The prince having taken a grateful leave of his useful friends, walked through the palace, and was eagerly employed in admiring its elegance and the magnificence of their finishing hand, when the sultan Amir bin Naomaun, who from his apartments at sun-rise had observed the miraculous completion, appeared, having hastened to examine the superb workmanship, and to congratulate his son- in-law, for as such he now acknowledged him, and as the favoured of Allah, and of the last of prophets. He conducted the prince to the palace, and the most magnificent preparations being made, the nuptials with his daughter were celebrated in the new edifice, where the bride and bridegroom enjoyed themselves for three months, at the expiration of which the prince begged permission to return to his father's dominions, which he reached just in time to release him from the attack of an inimical sultan, who had invaded the country, and laid close siege to his capital. His father received him with rapture, and the prince having made an apology to the sultana for his former rude behaviour, she received his excuses, and having no child of her own readily adopted him as her son; so that the royal family lived henceforth in the utmost harmony, till the death of the sultan and sultana, when the prince succeeded to the empire.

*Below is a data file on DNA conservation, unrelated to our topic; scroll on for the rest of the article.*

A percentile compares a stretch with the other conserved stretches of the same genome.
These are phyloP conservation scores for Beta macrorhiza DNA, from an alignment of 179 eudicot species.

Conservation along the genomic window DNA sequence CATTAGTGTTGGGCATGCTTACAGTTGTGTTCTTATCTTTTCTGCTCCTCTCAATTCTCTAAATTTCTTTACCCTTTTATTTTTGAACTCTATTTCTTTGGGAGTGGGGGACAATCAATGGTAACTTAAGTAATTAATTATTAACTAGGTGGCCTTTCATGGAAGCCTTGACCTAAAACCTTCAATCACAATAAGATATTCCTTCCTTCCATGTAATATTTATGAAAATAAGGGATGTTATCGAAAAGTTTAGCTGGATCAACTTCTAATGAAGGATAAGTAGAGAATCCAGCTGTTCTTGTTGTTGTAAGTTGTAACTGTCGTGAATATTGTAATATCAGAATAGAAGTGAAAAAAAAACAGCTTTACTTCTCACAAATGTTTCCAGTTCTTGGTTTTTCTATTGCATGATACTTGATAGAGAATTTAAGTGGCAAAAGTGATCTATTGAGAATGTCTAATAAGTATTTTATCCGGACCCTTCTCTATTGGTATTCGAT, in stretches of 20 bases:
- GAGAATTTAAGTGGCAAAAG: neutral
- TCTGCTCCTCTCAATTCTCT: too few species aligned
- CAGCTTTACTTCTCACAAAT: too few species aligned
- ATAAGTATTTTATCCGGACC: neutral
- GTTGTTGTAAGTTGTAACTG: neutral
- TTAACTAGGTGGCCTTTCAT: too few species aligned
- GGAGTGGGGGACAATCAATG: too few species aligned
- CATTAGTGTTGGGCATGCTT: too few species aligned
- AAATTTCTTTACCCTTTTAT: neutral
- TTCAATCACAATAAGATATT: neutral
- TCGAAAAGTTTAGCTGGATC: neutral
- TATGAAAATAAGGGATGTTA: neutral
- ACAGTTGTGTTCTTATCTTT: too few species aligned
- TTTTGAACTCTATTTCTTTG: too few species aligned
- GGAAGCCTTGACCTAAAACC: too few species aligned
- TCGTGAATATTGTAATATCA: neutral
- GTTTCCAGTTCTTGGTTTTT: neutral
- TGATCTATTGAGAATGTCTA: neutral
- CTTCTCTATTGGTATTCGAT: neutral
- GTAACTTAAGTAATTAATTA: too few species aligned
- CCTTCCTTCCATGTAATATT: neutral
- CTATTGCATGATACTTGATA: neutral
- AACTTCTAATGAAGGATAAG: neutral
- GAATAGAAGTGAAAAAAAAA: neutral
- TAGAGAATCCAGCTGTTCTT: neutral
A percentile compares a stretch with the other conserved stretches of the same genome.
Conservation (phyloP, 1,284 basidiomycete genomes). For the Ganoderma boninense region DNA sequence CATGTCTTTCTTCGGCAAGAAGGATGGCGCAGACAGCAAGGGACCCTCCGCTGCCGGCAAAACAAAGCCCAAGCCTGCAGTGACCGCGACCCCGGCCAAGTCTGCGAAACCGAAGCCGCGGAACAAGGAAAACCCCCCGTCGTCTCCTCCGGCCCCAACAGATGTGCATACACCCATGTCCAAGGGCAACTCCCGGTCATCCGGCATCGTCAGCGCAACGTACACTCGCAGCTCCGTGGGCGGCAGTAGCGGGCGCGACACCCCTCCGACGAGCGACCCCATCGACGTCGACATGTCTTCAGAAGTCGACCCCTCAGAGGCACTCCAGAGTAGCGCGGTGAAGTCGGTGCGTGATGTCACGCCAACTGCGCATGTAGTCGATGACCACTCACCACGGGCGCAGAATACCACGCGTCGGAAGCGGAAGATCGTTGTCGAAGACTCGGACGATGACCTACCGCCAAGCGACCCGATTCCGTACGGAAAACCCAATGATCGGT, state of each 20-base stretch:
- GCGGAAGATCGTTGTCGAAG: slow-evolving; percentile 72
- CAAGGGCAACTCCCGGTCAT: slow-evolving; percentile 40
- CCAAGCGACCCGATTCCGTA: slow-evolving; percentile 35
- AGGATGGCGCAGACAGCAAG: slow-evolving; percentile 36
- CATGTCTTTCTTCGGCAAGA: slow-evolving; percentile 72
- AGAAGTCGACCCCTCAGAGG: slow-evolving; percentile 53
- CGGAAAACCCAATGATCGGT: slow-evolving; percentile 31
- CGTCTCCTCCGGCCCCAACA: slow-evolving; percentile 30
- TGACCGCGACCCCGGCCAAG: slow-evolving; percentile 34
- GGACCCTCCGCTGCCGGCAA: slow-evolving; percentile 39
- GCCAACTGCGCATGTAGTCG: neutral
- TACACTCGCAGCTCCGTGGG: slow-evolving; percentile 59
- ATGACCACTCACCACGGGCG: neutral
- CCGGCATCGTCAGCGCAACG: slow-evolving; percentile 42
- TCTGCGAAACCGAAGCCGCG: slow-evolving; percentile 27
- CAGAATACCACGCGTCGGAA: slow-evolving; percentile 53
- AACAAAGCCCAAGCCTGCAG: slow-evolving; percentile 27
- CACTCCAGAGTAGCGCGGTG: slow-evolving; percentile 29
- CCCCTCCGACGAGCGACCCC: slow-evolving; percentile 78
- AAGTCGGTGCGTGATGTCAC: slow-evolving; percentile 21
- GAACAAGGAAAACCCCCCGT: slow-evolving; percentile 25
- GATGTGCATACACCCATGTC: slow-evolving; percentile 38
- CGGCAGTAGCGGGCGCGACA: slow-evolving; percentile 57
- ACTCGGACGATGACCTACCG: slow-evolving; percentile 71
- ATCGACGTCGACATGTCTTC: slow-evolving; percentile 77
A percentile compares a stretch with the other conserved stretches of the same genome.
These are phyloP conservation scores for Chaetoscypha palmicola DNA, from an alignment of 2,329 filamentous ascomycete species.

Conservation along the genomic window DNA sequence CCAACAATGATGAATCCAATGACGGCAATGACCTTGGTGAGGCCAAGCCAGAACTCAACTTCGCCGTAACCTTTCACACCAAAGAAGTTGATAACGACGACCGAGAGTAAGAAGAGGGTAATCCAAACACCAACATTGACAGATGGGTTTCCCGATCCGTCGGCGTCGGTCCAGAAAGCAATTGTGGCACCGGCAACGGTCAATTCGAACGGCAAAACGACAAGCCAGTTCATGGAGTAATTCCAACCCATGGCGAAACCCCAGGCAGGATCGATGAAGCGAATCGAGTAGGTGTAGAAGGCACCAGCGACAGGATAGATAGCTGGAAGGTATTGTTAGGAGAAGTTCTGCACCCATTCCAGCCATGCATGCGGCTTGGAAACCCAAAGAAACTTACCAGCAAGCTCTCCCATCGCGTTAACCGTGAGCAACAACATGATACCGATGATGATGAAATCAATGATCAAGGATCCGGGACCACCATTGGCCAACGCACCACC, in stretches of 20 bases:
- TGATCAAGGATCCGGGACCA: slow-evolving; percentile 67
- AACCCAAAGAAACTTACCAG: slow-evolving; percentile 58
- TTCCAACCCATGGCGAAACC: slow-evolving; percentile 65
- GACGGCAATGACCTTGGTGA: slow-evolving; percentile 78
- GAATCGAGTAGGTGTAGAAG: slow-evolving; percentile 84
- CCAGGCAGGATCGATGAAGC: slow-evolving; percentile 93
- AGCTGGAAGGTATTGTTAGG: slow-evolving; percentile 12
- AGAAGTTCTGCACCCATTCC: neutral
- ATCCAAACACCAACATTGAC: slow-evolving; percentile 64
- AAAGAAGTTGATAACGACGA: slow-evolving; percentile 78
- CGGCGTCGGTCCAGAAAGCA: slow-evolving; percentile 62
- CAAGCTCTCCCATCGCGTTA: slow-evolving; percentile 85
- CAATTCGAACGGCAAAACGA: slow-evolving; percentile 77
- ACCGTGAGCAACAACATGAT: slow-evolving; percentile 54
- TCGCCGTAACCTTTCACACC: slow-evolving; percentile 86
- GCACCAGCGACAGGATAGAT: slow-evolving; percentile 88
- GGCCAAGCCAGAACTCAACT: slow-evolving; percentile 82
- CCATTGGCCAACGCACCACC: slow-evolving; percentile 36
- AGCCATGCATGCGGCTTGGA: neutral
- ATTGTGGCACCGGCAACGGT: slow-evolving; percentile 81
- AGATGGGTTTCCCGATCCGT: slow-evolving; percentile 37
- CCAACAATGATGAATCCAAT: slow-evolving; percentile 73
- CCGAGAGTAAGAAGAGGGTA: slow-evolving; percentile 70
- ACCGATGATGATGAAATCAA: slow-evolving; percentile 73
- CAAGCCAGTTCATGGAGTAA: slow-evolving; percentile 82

[Go to The Lovers of Syria; Or, the Heroine]
Scott, Jonathan (1754-1829). The Arabian Nights Entertainments. London: Pickering and Chatto, 1890. 4 Volumes. Project Gutenberg.
1001 Nights Hypertext. Laura Gibbs, Ph.D. This website is licensed under a Creative Commons License. The texts presented here are in the public domain. Thanks to Gene Perry for his excellent help in preparing the texts for the web. Page last updated: January 1, 2005 10:46 PM